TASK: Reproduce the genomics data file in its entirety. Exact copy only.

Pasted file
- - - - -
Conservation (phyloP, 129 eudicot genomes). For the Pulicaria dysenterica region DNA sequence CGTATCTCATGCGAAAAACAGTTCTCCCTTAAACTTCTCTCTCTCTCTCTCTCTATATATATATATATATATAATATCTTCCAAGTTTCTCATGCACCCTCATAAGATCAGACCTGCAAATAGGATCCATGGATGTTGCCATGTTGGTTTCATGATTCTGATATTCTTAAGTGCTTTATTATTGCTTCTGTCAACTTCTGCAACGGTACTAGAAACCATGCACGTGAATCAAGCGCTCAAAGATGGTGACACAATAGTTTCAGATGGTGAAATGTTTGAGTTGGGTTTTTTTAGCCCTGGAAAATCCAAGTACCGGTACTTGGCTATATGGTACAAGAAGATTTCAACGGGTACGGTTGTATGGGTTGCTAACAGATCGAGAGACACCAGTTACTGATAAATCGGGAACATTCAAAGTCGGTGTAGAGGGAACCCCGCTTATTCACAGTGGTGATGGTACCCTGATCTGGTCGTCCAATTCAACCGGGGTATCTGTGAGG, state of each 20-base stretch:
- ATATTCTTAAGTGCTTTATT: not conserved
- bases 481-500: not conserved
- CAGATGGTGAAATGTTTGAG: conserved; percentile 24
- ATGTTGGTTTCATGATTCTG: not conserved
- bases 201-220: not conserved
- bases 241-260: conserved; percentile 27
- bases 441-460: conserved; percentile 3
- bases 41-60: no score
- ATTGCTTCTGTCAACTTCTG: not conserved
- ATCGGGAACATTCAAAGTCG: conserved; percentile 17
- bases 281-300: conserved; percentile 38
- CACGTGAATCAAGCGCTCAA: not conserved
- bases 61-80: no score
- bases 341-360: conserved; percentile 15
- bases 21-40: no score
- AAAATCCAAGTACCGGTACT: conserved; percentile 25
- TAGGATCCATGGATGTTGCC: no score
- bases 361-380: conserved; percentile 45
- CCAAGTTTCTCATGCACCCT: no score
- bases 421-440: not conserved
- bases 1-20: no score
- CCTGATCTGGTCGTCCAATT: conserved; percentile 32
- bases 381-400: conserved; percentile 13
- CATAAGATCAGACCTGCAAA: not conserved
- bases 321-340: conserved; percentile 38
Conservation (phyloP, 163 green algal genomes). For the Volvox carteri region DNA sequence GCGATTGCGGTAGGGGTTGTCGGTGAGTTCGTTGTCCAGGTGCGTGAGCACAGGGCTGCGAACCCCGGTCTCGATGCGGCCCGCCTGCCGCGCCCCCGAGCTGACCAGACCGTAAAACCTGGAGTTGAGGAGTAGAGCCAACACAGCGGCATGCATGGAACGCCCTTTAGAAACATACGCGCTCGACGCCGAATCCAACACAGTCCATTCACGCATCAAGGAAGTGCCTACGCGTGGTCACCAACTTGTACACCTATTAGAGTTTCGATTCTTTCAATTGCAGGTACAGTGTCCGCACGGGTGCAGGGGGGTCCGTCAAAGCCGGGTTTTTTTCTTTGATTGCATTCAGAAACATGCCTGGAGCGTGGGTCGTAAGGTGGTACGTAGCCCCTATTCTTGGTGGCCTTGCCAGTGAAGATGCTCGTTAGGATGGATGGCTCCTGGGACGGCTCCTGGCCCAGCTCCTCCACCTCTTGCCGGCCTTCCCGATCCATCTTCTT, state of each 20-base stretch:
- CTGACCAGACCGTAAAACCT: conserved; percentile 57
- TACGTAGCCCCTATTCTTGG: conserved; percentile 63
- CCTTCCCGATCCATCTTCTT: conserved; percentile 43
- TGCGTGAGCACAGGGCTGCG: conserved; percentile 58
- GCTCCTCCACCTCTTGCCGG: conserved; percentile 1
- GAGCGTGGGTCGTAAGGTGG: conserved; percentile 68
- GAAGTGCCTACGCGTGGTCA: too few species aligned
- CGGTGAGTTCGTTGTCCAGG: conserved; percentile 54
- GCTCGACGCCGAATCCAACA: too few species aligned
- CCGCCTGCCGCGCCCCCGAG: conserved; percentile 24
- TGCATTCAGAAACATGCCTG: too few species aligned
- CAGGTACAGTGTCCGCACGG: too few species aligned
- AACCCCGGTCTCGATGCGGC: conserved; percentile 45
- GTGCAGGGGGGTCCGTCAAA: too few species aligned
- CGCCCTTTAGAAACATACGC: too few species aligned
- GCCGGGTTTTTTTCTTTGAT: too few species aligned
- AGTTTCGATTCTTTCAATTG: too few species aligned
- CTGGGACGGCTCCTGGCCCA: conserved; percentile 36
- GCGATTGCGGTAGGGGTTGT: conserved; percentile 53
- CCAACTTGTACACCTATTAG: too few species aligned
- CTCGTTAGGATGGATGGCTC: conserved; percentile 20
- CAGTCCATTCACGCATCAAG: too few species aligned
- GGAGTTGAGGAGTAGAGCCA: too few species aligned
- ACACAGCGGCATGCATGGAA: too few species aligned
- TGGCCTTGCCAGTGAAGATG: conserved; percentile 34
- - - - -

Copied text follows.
Conservation (phyloP, 129 eudicot genomes). For the Pulicaria dysenterica region DNA sequence CGTATCTCATGCGAAAAACAGTTCTCCCTTAAACTTCTCTCTCTCTCTCTCTCTATATATATATATATATATAATATCTTCCAAGTTTCTCATGCACCCTCATAAGATCAGACCTGCAAATAGGATCCATGGATGTTGCCATGTTGGTTTCATGATTCTGATATTCTTAAGTGCTTTATTATTGCTTCTGTCAACTTCTGCAACGGTACTAGAAACCATGCACGTGAATCAAGCGCTCAAAGATGGTGACACAATAGTTTCAGATGGTGAAATGTTTGAGTTGGGTTTTTTTAGCCCTGGAAAATCCAAGTACCGGTACTTGGCTATATGGTACAAGAAGATTTCAACGGGTACGGTTGTATGGGTTGCTAACAGATCGAGAGACACCAGTTACTGATAAATCGGGAACATTCAAAGTCGGTGTAGAGGGAACCCCGCTTATTCACAGTGGTGATGGTACCCTGATCTGGTCGTCCAATTCAACCGGGGTATCTGTGAGG, state of each 20-base stretch:
- ATATTCTTAAGTGCTTTATT: not conserved
- bases 481-500: not conserved
- CAGATGGTGAAATGTTTGAG: conserved; percentile 24
- ATGTTGGTTTCATGATTCTG: not conserved
- bases 201-220: not conserved
- bases 241-260: conserved; percentile 27
- bases 441-460: conserved; percentile 3
- bases 41-60: no score
- ATTGCTTCTGTCAACTTCTG: not conserved
- ATCGGGAACATTCAAAGTCG: conserved; percentile 17
- bases 281-300: conserved; percentile 38
- CACGTGAATCAAGCGCTCAA: not conserved
- bases 61-80: no score
- bases 341-360: conserved; percentile 15
- bases 21-40: no score
- AAAATCCAAGTACCGGTACT: conserved; percentile 25
- TAGGATCCATGGATGTTGCC: no score
- bases 361-380: conserved; percentile 45
- CCAAGTTTCTCATGCACCCT: no score
- bases 421-440: not conserved
- bases 1-20: no score
- CCTGATCTGGTCGTCCAATT: conserved; percentile 32
- bases 381-400: conserved; percentile 13
- CATAAGATCAGACCTGCAAA: not conserved
- bases 321-340: conserved; percentile 38
Conservation (phyloP, 163 green algal genomes). For the Volvox carteri region DNA sequence GCGATTGCGGTAGGGGTTGTCGGTGAGTTCGTTGTCCAGGTGCGTGAGCACAGGGCTGCGAACCCCGGTCTCGATGCGGCCCGCCTGCCGCGCCCCCGAGCTGACCAGACCGTAAAACCTGGAGTTGAGGAGTAGAGCCAACACAGCGGCATGCATGGAACGCCCTTTAGAAACATACGCGCTCGACGCCGAATCCAACACAGTCCATTCACGCATCAAGGAAGTGCCTACGCGTGGTCACCAACTTGTACACCTATTAGAGTTTCGATTCTTTCAATTGCAGGTACAGTGTCCGCACGGGTGCAGGGGGGTCCGTCAAAGCCGGGTTTTTTTCTTTGATTGCATTCAGAAACATGCCTGGAGCGTGGGTCGTAAGGTGGTACGTAGCCCCTATTCTTGGTGGCCTTGCCAGTGAAGATGCTCGTTAGGATGGATGGCTCCTGGGACGGCTCCTGGCCCAGCTCCTCCACCTCTTGCCGGCCTTCCCGATCCATCTTCTT, state of each 20-base stretch:
- CTGACCAGACCGTAAAACCT: conserved; percentile 57
- TACGTAGCCCCTATTCTTGG: conserved; percentile 63
- CCTTCCCGATCCATCTTCTT: conserved; percentile 43
- TGCGTGAGCACAGGGCTGCG: conserved; percentile 58
- GCTCCTCCACCTCTTGCCGG: conserved; percentile 1
- GAGCGTGGGTCGTAAGGTGG: conserved; percentile 68
- GAAGTGCCTACGCGTGGTCA: too few species aligned
- CGGTGAGTTCGTTGTCCAGG: conserved; percentile 54
- GCTCGACGCCGAATCCAACA: too few species aligned
- CCGCCTGCCGCGCCCCCGAG: conserved; percentile 24
- TGCATTCAGAAACATGCCTG: too few species aligned
- CAGGTACAGTGTCCGCACGG: too few species aligned
- AACCCCGGTCTCGATGCGGC: conserved; percentile 45
- GTGCAGGGGGGTCCGTCAAA: too few species aligned
- CGCCCTTTAGAAACATACGC: too few species aligned
- GCCGGGTTTTTTTCTTTGAT: too few species aligned
- AGTTTCGATTCTTTCAATTG: too few species aligned
- CTGGGACGGCTCCTGGCCCA: conserved; percentile 36
- GCGATTGCGGTAGGGGTTGT: conserved; percentile 53
- CCAACTTGTACACCTATTAG: too few species aligned
- CTCGTTAGGATGGATGGCTC: conserved; percentile 20
- CAGTCCATTCACGCATCAAG: too few species aligned
- GGAGTTGAGGAGTAGAGCCA: too few species aligned
- ACACAGCGGCATGCATGGAA: too few species aligned
- TGGCCTTGCCAGTGAAGATG: conserved; percentile 34